As an occasional columnist for The Australian, Lomborg wrote a piece in 2013 – “The world is warming but there’s no need to panic” – in which he referred to the “Copenhagen Consensus for Climate”.

Readers should be under no illusion, then, that the Australian Consensus Centre will refrain from promoting inaction on climate change.

It’s not about academic freedom

Meanwhile, at Flinders, select members of senior management have been looking for a way to justify the proposed $4 million centre. Many staff are concerned that what Flinders will lose in research prestige will make the dalliance with Lomborg a mistake.

Vice-chancellor Colin Stirling is in a difficult position, wedged between two opposing power blocs. In one corner have been two successive federal education ministers from South Australia, and a DVC. In the other corner are Flinders University graduate, former staff member and Greens senator Rob Simms, the Stop Lomborg campaign, a 7000-strong petition, and worldwide condemnation of Lomborg as one of the most dangerous climate contrarians on the planet.

So, it is understandable that Stirling has sought to appeal to academics with an argument that pretty much defines the essence of academic identity – academic freedom.

This argument has been put to staff on the university website, but also at council in August. In the midst of the issue raging on ABC local radio Adelaide on Thursday, with Tim Flannery and Lomborg himself phoning in from New York, the discussion of Lomborg was held over at last week’s Flinders Council meeting.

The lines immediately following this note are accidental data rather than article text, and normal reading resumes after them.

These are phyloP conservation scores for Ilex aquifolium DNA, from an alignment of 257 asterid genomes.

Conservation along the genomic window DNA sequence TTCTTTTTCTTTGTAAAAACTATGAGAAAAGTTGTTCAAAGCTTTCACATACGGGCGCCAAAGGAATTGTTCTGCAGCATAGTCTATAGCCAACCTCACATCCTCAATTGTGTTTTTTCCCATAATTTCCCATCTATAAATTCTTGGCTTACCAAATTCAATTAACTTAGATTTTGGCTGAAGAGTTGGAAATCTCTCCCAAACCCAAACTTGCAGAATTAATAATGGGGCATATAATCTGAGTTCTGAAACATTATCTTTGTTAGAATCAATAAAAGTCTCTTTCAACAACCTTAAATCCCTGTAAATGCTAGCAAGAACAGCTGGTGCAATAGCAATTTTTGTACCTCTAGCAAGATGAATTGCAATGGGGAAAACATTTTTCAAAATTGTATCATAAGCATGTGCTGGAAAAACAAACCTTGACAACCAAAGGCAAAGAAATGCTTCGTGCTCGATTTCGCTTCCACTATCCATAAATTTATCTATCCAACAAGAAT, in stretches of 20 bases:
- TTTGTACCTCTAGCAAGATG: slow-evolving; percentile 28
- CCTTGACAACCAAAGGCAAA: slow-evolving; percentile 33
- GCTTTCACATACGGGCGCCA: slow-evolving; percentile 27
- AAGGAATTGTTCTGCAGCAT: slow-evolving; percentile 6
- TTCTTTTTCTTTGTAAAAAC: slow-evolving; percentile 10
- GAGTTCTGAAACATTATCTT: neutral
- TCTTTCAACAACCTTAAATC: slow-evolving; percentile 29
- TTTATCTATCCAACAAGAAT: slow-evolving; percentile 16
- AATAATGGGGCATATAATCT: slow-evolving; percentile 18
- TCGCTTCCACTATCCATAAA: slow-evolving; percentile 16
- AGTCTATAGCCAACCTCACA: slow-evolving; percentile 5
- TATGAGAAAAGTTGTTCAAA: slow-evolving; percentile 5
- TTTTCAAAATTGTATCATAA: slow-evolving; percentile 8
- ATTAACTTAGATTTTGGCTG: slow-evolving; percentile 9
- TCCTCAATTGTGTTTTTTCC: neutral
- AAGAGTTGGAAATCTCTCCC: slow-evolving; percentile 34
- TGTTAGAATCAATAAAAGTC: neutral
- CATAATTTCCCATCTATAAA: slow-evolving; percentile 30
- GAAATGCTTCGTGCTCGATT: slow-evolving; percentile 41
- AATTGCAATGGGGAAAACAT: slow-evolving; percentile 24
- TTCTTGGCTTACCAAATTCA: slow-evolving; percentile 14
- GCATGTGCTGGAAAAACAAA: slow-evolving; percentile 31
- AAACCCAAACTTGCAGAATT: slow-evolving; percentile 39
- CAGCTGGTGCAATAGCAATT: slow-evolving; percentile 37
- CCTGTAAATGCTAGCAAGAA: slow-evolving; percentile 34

Stirling demonstrated that he has consulted widely on the Lomborg affair, but will not block any academic wanting to collaborate with Lomborg.

The world, and indeed academia, is replete with outspoken contrarians and controversial figures. We can each form our own views of such individuals but must respect the rights of our colleagues to decide with whom they choose to collaborate. So, while preventing colleagues from collaborating with Bjorn Lomborg might prove popular with some, it would be wrong. Which other controversial thinker would be next to be added to the prohibited list? This is not how the academy works. The role of the academy is not to suppress or evade controversial issues; rather we must tackle them directly through critical analysis, rigorous debate and thought leadership.

These issues cut to the heart of the principle of academic freedom that is fundamental to the very nature of the academy and to what it means to be a university.

Interestingly, Stirling’s argument was echoed by new Education Minister Simon Birmingham. Asked whether he wanted Lomborg’s centre in South Australia, Birmingham said he stands for “academic freedom and autonomy of universities”.